Accordingly, no Fourth Amendment violation occurred in this case when the deputy approached the door of the pole barn and knocked in an attempt to speak with Tim Barlow.
State v. Barlow
2021 – Ohio – 2191
Fifth District Appellate Court
Holmes County, Ohio
June 29, 2021
On Sunday January 13, 2019, Holmes County, Ohio Sheriff’s Sergeant Christopher Schonauer was investigating an incident were several mailboxes had been run over by a vehicle which left the scene. A neighbor informed Sgt. Schonauer that they saw a black pickup truck hit the mailboxes and believed the black truck might have belonged to the Barlow family.
Sgt. Schonauer proceeded to the Barlow residence and turned into the driveway. The Barlow residence is located at the end of a driveway that is approximately 700 feet long. Approximately 200 feet up the driveway on the right-hand side was a pole barn. The residence was farther up the driveway by an additional 500 feet. An aerial photo of the Barlow property was admitted into evidence at the suppression hearing. The pole barn had a large garage door opening on both ends, one of which faced the roadway and was visible from the road. To the left of that doorway was a smaller door, which would be classified as a people door or a normal exterior door on a house.
Sgt. Schonauer observed both large garage doors open at the time he pulled in and the people door was also partially opened. The deputy observed numerous vehicles parked around the pole barn and individuals inside. It was dark outside, but the lights were on inside the pole barn. The people and activities going on inside were clearly visible to the deputy through the large open door as he approached the pole barn.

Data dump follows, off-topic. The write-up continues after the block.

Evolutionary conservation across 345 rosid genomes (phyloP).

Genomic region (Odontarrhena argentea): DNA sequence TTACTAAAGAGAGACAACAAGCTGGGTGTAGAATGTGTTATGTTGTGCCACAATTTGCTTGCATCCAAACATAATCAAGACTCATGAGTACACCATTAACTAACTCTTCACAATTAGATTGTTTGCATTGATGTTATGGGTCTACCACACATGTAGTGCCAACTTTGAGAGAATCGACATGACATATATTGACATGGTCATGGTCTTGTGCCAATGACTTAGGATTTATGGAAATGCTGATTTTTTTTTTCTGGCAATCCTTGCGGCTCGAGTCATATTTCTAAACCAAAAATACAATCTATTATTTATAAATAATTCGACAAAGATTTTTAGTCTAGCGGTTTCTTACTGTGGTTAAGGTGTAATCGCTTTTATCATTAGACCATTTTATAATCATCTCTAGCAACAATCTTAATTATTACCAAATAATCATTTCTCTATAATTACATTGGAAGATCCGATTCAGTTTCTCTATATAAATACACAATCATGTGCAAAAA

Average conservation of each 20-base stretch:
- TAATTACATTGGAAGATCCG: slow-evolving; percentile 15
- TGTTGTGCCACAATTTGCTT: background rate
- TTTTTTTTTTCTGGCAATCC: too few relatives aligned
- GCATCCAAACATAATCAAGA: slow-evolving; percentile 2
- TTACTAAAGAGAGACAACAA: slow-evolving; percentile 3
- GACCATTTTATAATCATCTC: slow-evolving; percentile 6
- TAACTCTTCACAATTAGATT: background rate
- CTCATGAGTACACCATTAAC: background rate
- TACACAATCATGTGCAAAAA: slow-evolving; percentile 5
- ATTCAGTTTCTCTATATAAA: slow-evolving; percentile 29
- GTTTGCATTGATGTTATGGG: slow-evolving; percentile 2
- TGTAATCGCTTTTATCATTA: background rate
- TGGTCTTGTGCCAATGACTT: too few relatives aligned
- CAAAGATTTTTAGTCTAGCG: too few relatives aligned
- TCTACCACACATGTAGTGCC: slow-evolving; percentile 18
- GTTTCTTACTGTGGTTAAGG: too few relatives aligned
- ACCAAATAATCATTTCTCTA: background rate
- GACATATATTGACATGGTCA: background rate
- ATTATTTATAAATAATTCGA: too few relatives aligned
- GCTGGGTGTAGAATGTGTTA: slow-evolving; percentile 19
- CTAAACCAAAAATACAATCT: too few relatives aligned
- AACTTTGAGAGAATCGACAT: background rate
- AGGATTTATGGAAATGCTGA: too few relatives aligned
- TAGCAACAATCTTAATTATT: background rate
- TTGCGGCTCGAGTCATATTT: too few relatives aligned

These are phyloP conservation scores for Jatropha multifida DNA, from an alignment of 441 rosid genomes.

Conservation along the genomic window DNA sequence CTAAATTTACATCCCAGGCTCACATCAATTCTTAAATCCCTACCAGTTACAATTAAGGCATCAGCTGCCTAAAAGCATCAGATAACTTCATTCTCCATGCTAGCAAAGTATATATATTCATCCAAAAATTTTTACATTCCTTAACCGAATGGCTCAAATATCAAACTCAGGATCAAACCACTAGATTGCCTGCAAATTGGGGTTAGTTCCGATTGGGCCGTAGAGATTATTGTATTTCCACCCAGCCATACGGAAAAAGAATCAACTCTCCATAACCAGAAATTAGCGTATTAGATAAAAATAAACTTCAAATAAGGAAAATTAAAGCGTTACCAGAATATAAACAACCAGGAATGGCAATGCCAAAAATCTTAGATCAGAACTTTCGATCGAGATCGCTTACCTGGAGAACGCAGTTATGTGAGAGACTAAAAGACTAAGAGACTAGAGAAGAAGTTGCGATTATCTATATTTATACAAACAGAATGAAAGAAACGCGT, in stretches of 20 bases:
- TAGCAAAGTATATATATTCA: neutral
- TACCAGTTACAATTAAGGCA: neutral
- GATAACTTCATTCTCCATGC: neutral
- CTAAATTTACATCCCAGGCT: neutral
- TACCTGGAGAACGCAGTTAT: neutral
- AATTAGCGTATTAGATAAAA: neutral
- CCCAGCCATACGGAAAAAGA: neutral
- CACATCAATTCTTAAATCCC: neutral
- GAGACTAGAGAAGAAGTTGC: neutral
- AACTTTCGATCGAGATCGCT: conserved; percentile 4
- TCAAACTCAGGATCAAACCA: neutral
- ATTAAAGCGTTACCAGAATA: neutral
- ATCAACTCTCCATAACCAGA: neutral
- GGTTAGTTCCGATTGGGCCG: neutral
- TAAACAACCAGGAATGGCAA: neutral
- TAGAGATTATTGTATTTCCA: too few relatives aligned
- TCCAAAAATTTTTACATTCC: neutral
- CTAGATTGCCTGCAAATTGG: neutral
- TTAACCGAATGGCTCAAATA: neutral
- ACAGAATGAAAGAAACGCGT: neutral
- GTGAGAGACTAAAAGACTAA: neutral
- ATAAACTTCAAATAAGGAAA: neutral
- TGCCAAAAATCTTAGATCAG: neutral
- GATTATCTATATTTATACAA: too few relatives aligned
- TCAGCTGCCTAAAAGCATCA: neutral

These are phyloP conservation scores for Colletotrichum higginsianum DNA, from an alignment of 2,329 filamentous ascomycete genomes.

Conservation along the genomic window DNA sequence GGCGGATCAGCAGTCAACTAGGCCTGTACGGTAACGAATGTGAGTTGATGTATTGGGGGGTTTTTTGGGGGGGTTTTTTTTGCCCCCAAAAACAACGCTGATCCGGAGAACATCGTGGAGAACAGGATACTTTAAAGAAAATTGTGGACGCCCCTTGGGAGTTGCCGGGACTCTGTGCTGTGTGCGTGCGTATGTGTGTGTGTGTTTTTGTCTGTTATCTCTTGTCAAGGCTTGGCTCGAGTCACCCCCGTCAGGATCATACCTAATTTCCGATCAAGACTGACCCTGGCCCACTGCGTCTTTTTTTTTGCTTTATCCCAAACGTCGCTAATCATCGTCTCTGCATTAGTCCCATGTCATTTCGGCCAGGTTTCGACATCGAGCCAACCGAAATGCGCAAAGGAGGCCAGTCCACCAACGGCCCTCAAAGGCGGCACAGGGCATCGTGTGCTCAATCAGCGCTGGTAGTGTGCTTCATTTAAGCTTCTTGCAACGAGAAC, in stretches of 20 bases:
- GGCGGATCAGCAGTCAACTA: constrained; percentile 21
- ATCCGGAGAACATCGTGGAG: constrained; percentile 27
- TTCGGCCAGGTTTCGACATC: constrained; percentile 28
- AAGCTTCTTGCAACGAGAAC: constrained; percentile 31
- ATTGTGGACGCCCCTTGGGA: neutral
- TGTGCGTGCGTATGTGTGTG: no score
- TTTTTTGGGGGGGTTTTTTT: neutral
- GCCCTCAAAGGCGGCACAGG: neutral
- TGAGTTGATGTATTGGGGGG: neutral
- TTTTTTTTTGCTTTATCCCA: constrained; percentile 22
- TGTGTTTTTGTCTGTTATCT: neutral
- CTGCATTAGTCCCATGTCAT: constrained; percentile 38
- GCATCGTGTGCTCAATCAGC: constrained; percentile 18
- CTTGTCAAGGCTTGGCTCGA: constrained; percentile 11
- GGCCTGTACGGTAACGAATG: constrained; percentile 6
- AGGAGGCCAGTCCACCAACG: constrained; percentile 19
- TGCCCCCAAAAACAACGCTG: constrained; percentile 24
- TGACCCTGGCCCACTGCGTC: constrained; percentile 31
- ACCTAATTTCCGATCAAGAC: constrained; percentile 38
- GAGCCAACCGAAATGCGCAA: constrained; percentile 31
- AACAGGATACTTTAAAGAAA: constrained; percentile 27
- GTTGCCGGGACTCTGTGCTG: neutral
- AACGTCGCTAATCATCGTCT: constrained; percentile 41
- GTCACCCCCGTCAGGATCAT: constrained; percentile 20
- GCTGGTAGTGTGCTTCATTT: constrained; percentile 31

There was loud music playing in the barn. As Sgt. Schonauer approached the building, he stated that he was looking for Tim Barlow. Nobody appeared to hear him or respond to him as he stepped up to the people doorway and pushed the door open. Sgt. Schonauer then noticed what appeared to him to be a game of beer pong and bottles of alcoholic beverages. The competitors had both focus and ineibriation which delayed the acknowledgement of Sgt. Schonauer. The majority of the people inside the pole barn did not appear to be old enough to legally consume alcohol. At this point, several people inside the building noticed the deputy. Mr. Barlow, who was sitting in a vehicle parked inside the building, turned the radio off and stepped out of the vehicle, set a bottle of alcohol on the ground, and approached Sgt. Schonauer.
On July 16, 2019, Mr. Barlow was charged in the Holmes County Municipal Court with the Offenses Involving Underage Persons in violation of R.C. 4301.69(E)(1), a misdemeanor of the first degree.
On October 23, 2019, Mr. Barlow, through counsel, filed a Motion to Suppress based on the entry into the pole barn. The trial court denied the Motion to Suppress. A trial was held, and Mr. Barlow was found guilty, sentenced to fifteen days in jail, which was suspended and six months of probation. Mr. Barlow filed an appeal to the Fifth District Appellate Court which held “Accordingly, no Fourth Amendment violation occurred in this case when the deputy approached the door of the pole barn and knocked in an attempt to speak with Tim Barlow.”.